Analysis

Europe vs Japan: Why European Factories Are On The Rise And Japanese Manufacturers Are In Decline

For nearly half a century, Japanese motorcycles have dominated the premier class of motorcycle racing. Since Giacomo Agostini switched to Yamaha and beat his former teammate Phil Read on an MV Agusta in 1975, Japanese manufacturers have won every single rider championship bar one, Casey Stoner's 2007 title won with Ducati. Honda, Yamaha, and to a lesser extent, Suzuki, ruled grand prix racing with a rod of iron.

But that control has started to wane over the past few years. Since the return of 1000cc four strokes, European manufacturers have slowly started to assert themselves in MotoGP. Ducati started the shift after Gigi Dall'Igna took over as head of Ducati Corse, Andrea Iannone winning the first race for the Desmosedici in 2016, six years after Casey Stoner had departed the Italian factory, and their winning ways with him.

The following year, Andrea Dovizioso would win six races on the Desmosedici, and go on to challenge for the title every year through 2019. KTM were the next to succeed, getting on the podium for the first time in 2018, winning multiple races in 2020, and winning every year since then.

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Silverstone MotoGP Notes: Aerodynamics, Enea Bastianini, And Why Losing A Wing Doesn't Always End In Disaster

It is no secret that aerodynamics is a big deal in MotoGP. The winglets, aerodynamics packages, and various scoops, spoons, and other attachments aimed at modifying the behavior of the modern generation of MotoGP bikes have become increasingly important.

Aero has now reached the point where it is such a major part of bike setup that it is getting hard to change without needing a lot of work to balance out the rest of the behavior of the bike. As Red Bull KTM Factory Racing rider Brad Binder explained when asked about the two different versions of KTM's aero package he has available. "I think the most important thing is to really choose one and really stick with it. Because when you do play with the aero, it has such a massive impact that your whole setup really has to change completely. So it's not so simple to say, OK, one race we'll use them and one race we won't."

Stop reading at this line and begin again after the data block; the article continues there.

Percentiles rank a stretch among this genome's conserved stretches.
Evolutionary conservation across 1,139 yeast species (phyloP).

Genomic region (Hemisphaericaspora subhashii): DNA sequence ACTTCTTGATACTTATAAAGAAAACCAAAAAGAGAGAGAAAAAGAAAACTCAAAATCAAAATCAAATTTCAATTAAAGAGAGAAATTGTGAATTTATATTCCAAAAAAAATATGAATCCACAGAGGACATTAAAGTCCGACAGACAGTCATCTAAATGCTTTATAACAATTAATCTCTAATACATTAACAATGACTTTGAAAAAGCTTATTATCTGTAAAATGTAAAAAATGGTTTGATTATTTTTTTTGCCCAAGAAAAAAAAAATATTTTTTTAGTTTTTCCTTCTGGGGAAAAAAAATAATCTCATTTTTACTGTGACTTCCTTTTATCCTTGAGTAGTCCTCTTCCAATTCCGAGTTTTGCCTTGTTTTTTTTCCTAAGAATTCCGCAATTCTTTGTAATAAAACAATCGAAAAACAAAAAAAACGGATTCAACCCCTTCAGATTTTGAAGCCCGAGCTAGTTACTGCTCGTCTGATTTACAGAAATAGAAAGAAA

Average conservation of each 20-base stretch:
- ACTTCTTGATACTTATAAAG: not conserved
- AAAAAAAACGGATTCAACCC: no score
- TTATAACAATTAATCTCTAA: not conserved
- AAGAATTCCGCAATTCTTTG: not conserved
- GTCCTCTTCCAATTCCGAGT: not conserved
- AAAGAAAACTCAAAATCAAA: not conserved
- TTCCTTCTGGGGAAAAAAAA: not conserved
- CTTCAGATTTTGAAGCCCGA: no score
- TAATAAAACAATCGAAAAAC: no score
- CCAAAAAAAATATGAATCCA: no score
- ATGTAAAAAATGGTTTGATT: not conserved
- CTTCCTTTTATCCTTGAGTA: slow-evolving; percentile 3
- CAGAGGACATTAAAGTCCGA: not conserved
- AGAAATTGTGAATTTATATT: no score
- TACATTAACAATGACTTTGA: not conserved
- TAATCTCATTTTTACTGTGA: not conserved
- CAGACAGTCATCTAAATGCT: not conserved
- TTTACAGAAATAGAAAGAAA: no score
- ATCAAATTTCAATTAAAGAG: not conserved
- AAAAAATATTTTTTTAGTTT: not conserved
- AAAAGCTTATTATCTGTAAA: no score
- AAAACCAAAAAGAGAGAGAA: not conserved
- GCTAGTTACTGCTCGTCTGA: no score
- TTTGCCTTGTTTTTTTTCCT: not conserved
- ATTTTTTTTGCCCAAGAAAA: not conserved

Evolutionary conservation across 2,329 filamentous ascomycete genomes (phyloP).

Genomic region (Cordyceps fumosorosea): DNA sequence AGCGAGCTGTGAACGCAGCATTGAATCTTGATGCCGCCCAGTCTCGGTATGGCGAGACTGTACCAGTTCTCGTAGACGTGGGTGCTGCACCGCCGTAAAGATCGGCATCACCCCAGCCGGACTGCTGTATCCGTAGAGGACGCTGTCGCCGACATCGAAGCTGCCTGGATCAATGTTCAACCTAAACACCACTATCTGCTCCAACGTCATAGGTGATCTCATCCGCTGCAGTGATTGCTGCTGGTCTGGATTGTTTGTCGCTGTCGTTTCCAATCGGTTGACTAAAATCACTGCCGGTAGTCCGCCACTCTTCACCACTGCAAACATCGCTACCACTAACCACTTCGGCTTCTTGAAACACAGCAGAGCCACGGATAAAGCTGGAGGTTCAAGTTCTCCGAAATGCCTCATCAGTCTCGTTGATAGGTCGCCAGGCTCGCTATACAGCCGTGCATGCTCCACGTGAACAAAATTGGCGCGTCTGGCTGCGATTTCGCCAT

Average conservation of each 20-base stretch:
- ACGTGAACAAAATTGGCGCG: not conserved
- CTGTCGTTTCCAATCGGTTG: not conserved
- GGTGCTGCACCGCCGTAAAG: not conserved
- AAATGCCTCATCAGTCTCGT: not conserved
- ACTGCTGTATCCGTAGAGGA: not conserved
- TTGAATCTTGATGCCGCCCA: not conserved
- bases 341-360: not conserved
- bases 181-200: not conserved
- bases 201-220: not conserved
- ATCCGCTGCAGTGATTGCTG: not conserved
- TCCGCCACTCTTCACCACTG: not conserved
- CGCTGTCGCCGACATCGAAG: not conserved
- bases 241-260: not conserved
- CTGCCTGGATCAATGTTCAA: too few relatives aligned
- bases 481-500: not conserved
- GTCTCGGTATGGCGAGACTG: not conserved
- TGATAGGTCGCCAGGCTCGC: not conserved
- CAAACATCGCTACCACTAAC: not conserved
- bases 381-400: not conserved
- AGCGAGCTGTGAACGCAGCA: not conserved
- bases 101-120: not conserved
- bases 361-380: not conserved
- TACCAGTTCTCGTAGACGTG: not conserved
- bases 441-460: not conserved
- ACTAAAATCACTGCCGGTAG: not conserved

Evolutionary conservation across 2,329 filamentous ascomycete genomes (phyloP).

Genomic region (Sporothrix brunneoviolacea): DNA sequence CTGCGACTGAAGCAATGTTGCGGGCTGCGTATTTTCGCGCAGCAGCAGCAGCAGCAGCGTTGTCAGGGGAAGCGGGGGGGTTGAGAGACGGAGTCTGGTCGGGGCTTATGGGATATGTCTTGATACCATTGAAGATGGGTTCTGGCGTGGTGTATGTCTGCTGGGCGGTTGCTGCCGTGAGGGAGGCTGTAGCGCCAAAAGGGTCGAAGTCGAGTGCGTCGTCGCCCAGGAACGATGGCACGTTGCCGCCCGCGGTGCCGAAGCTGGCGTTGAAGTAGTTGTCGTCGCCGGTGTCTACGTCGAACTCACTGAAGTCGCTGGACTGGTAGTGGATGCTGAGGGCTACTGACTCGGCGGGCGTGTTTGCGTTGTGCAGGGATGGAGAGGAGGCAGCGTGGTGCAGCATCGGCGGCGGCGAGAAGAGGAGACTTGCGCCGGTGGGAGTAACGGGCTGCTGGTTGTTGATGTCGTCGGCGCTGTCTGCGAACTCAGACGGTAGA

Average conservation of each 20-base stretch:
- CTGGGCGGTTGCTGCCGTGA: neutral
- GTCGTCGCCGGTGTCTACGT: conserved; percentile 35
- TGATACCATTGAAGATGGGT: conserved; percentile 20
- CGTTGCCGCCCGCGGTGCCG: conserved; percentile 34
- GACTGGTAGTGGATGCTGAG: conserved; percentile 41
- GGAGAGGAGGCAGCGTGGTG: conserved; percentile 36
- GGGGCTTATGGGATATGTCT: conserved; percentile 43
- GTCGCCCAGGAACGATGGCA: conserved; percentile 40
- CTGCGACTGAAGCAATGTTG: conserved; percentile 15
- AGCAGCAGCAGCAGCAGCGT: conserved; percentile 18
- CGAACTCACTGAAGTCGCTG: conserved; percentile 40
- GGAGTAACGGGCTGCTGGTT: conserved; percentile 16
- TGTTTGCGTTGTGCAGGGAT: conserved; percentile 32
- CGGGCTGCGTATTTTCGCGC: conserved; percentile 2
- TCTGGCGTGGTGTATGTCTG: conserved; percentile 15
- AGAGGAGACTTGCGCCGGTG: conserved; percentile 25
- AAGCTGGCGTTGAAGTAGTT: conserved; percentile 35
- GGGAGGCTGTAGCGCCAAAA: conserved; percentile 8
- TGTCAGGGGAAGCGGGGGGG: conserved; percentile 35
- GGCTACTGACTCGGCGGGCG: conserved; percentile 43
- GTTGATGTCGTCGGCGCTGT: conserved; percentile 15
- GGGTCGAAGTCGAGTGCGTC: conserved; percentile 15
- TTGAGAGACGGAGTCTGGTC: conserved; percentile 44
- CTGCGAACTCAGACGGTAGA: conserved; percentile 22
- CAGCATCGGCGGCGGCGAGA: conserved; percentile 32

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Silverstone MotoGP Subscriber Notes: The Difference 3 Weeks Makes In Summer, Winning Races As Slowly As Possible, And Quick Thoughts On The Championship

In the week or so before a MotoGP race, crew chiefs and engineers pull up the data from the last race at that circuit and start work on a plan for the weekend. They then compare that to the tire allocation Michelin are bringing to the race, and try to get a jump on the game of figuring out which tires are going to work best. Motorcycle racing is a puzzle composed of many parts, and with just four sessions of free practice (three of which are partially lost to the pursuit of a direct passage to Q2), any pieces you can put in place beforehand can give you a jump on your rivals.

So crew chiefs and engineers pore over data, examine how tires performed, and decide what is likely to work and what probably won't. They make tentative choices about possible race tires, and draw up plans for practice accordingly: an attempt at a long run in FP2, a long run in FP4, and the option to revisit those choices during warm up on Sunday.

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Silverstone MotoGP Saturday Round Up: Of Highsides, Mental Strength, And Lap Records

Time, tide, and race day wait for no one, to paraphrase an old adage. Trite as it may seem, that can become incredibly visceral in a sport like MotoGP. Qualifying happens at 14:35 local time on Saturday, unless the climate or conditions intervene. Sunday is race day, and the flag drops whether you are there or not.

Mostly, we just gloss over this, disregarding how much pressure it puts on teams and riders. But then something like Aleix Espargaro's crash in FP4 happens, and you are confronted with just how harsh the life of an elite athlete can be.

Espargaro suffered a huge highside at Farm, Turn 12 in the early moments of FP4. The Aprilia rider was on his second flying lap after leaving the pits with a brand new hard rear slick when the rear slid, then bit and flicked him into the sky. He landed as badly as you might expect from such a highside, his body slamming into the tarmac, saved from worse injury by the airbag, which inflated with enough power to force the zip on his leathers open.

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Silverstone MotoGP Friday Round Up: Testing Long Laps, Long Exhausts, And Ducati's Stegasaurus Tail

We say every Friday of a MotoGP weekend that it's "only Friday". Riders and teams are testing new parts, looking for a base setup, and getting a feel for the track. It being "only Friday" is even more true at Silverstone, as the riders are having to get back up to speed after five weeks off the bike. Muscles only a MotoGP bike tests have weakened a little, and are being pushed to the limit again.

Silverstone is a tricky track to return to racing at, which complicates matters. It's long, fast, flowing, and challenging, and if you miss your braking marker, you lose a lot of time. "It's a very demanding track to be precise," Pol Espargaro explained. "There are many places where the speed is very high, so as soon as you brake a little bit later, which means taking the lever one tenth later, it translates to being very wide in a fast corner and then losing a lot of time."

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MotoGP 2022 - The Story So Far Heading Into Silverstone

With the summer break over, MotoGP is set to resume at Silverstone. Was a five-week break a long time? "It was short!" Pol Espargaro insisted. He would say that, though, having ended the first half of the season with a cracked rib and a couple of disastrous weekends. "I think it was the first time I enjoyed a break so much, because I was mentally and physically quite injured, and I needed to stop, to take a deep breath."